10 reasons Islamabad isn’t lame

Published: January 15, 2011
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The best think about living in Islamabad is that it is not Rawalpindi!

Islamabad, although valued highly by its long-term residents, is often criticized by people who have moved here for personal or professional reasons. It’s like a ghost town,” a recent arrival commented.

While a long-time resident remarked, “Islamabad is a place for retirees. Anyone younger would go crazy there.”

I have heard mixed reactions from tourists. I often hear acidic remarks like “Islamabad has a lame and depressing social scene and I prefer not to socialize here,” and “the nightlife is sleazy and full of shady old uncles.”

But there is much to love in this sleepy, young town. One visitor remarked:

“I was pleasantly surprised by my last trip here; I found art-house movies that you can’t find in Lahore, I had the entire National Gallery to myself because no one was there, and loved the romantic atmosphere of Saidpur village at night.”

Here are ten more reasons I have found Islamabad residents love the city by the hills:

10. It is less flashy. There is less conspicuous consumer consumption than Karachi and Lahore.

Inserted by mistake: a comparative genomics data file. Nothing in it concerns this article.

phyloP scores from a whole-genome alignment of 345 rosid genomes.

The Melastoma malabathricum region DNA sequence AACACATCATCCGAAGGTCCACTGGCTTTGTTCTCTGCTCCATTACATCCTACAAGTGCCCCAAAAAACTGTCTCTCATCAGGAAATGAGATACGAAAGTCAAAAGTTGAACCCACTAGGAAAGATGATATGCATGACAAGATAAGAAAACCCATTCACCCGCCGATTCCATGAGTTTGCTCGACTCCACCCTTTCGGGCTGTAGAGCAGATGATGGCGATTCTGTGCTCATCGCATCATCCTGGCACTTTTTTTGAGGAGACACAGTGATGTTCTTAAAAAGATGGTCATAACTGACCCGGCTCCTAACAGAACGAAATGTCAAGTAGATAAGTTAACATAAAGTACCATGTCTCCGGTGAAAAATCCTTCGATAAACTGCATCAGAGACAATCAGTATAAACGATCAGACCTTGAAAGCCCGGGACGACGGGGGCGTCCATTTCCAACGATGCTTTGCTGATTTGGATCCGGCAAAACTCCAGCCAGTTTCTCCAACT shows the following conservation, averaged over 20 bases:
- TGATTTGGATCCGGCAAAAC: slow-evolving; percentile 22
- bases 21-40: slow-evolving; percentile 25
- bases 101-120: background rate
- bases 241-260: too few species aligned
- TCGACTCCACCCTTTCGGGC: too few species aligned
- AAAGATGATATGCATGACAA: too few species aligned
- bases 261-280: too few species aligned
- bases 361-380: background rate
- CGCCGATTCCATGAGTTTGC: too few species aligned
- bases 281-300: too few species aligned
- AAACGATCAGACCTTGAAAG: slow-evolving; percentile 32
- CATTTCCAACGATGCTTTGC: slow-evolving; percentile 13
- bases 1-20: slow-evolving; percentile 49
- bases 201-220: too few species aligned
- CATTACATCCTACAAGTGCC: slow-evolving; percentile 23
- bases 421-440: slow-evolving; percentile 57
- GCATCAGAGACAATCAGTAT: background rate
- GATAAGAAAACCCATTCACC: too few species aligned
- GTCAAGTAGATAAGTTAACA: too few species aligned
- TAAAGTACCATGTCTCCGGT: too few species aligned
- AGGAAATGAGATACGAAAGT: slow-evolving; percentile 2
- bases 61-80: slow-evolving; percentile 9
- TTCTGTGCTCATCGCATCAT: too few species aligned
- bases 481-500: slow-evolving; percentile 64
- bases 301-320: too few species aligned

9.  It has a small community feel and it’s easy for friends to pop over.

8. The mountains are lovely and there are lots of outdoor activities, like climbing and hiking.

7. You can find a wider range of books in Islamabad, and a good range of non-Bollywood DVDs including foreign language films and historical TV series.

6. It’s not too polluted and you can breathe better.

5. There are always new people to meet, people are always coming and going.

4. It has all four seasons.

3. It’s more diverse and international than your average Pakistani city.

2. It’s less cliquish and materialistic than Karachi, and more intellectual and professional than Lahore.

1. It’s not Pindi!

laleen.khan

Laaleen Khan

An international columnist and media consultant who Tweets @laaleen

The views expressed by the writer and the reader comments do not necessarily reflect the views and policies of The Express Tribune.